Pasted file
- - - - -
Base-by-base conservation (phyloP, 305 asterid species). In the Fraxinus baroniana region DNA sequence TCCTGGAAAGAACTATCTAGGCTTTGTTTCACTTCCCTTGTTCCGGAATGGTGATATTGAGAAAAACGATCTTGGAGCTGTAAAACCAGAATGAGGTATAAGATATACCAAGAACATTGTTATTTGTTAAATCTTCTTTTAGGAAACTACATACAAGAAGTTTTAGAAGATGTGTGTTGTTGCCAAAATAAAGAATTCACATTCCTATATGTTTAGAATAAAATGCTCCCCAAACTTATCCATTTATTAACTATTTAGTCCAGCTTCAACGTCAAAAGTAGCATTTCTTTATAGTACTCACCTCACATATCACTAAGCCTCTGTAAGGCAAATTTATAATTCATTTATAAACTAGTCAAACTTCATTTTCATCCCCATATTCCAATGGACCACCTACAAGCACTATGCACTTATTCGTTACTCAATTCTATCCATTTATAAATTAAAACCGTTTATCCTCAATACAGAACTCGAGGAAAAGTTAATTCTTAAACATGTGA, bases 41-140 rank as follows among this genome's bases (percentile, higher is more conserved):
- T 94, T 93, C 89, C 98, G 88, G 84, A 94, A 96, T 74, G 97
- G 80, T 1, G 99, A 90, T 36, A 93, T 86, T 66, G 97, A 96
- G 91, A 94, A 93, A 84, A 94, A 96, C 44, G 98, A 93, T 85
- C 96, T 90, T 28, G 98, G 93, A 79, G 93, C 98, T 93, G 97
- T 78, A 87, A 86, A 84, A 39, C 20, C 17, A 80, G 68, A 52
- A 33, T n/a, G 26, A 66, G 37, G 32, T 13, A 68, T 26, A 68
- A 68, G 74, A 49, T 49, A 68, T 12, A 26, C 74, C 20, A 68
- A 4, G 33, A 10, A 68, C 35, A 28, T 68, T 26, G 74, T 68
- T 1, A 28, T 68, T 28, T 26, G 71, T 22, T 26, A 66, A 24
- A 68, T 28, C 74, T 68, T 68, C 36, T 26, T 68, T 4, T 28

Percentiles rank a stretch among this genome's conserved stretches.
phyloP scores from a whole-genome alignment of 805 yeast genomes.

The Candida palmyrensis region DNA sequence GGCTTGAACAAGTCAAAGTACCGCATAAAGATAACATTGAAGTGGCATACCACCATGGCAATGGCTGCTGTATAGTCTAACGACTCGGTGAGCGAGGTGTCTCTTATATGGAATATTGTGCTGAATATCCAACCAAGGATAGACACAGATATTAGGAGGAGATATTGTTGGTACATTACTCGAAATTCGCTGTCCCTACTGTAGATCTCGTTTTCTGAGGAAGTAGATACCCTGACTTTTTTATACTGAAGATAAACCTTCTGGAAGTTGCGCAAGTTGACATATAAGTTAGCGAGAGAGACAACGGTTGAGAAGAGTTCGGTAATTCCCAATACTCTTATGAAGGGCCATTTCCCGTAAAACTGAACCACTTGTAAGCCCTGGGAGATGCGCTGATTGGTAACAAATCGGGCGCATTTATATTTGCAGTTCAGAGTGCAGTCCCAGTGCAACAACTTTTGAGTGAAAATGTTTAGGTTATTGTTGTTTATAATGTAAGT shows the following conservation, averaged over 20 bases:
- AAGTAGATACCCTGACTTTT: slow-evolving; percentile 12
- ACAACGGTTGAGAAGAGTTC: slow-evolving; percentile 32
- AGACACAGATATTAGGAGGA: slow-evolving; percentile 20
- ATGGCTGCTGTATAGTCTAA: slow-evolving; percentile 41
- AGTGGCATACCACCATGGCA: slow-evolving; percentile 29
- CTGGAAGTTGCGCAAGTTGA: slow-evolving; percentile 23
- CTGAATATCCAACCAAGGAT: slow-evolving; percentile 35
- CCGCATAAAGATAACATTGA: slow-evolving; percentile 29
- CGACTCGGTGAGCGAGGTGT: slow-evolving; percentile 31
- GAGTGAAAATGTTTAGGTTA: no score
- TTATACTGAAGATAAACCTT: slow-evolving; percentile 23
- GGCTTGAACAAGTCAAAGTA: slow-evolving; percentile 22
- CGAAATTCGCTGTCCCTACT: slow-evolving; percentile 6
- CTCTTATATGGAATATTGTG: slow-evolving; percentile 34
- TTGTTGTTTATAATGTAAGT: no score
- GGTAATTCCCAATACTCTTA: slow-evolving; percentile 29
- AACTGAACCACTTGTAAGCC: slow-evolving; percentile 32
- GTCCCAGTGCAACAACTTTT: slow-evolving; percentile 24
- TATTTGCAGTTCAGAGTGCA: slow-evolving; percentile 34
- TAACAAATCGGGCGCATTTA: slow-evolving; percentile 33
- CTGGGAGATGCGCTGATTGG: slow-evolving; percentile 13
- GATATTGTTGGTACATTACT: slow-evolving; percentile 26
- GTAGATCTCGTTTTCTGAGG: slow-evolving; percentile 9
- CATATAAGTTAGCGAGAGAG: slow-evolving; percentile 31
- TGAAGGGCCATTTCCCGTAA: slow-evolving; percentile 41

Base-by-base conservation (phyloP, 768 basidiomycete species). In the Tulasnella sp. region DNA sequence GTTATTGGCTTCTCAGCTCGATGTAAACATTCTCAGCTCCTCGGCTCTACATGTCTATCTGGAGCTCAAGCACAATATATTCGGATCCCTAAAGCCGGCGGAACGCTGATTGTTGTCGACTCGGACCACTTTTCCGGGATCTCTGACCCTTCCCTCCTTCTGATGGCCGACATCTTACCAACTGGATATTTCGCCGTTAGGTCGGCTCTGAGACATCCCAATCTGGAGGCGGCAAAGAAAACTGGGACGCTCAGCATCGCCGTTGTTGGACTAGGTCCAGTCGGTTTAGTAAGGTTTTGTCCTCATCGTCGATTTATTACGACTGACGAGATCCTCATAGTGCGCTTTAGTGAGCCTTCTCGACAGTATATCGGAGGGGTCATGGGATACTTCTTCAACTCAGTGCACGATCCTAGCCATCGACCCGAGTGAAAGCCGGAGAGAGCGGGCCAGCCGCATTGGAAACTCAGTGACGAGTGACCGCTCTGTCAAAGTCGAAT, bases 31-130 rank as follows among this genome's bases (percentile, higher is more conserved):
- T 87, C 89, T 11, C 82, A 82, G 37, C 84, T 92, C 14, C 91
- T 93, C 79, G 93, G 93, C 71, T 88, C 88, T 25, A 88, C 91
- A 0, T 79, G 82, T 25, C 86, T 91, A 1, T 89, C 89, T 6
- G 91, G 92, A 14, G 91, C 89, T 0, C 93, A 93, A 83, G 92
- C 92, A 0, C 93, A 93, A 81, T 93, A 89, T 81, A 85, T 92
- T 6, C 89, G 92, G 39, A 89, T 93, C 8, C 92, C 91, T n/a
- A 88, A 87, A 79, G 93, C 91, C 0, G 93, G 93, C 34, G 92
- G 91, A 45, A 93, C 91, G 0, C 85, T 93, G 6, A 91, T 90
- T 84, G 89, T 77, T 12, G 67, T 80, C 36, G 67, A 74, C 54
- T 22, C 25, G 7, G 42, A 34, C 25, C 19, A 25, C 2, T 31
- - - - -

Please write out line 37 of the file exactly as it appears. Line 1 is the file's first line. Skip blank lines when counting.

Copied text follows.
- GTAGATCTCGTTTTCTGAGG: slow-evolving; percentile 9